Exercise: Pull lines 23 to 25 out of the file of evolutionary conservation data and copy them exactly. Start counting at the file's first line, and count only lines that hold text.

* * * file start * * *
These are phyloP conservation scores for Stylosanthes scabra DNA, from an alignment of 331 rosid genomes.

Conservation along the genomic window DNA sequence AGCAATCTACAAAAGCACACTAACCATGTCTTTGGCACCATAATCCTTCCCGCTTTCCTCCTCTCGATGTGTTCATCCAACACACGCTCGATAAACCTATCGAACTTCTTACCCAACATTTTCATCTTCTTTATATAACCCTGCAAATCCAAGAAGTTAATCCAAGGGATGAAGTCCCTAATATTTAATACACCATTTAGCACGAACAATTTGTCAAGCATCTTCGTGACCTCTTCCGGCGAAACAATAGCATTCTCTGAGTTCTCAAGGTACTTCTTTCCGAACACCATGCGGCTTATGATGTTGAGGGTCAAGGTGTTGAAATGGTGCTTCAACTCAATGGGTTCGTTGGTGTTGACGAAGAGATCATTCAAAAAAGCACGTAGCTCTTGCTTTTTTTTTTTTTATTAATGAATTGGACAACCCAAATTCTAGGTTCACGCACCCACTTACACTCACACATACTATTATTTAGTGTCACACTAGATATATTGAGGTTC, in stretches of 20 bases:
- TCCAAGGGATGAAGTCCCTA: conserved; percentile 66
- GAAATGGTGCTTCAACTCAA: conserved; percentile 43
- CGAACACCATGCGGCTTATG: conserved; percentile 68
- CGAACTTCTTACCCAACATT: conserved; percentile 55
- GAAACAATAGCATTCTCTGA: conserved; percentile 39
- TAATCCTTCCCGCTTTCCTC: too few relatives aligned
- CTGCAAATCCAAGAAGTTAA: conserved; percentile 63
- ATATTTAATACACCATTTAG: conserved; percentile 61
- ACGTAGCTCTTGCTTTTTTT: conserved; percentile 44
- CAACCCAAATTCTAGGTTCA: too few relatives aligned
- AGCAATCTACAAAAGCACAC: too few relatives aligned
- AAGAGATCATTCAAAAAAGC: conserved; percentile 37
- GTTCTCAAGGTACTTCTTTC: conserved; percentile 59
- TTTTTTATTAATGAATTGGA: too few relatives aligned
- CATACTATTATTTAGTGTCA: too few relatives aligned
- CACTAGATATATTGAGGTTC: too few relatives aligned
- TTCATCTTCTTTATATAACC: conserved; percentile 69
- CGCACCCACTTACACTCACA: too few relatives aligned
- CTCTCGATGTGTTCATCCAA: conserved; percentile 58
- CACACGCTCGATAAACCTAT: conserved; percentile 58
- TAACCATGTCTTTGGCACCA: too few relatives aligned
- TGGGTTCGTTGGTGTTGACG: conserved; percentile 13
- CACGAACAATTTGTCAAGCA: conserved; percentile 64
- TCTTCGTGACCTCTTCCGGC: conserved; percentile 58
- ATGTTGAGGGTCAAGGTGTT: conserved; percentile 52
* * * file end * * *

- TAACCATGTCTTTGGCACCA: too few relatives aligned
- TGGGTTCGTTGGTGTTGACG: conserved; percentile 13
- CACGAACAATTTGTCAAGCA: conserved; percentile 64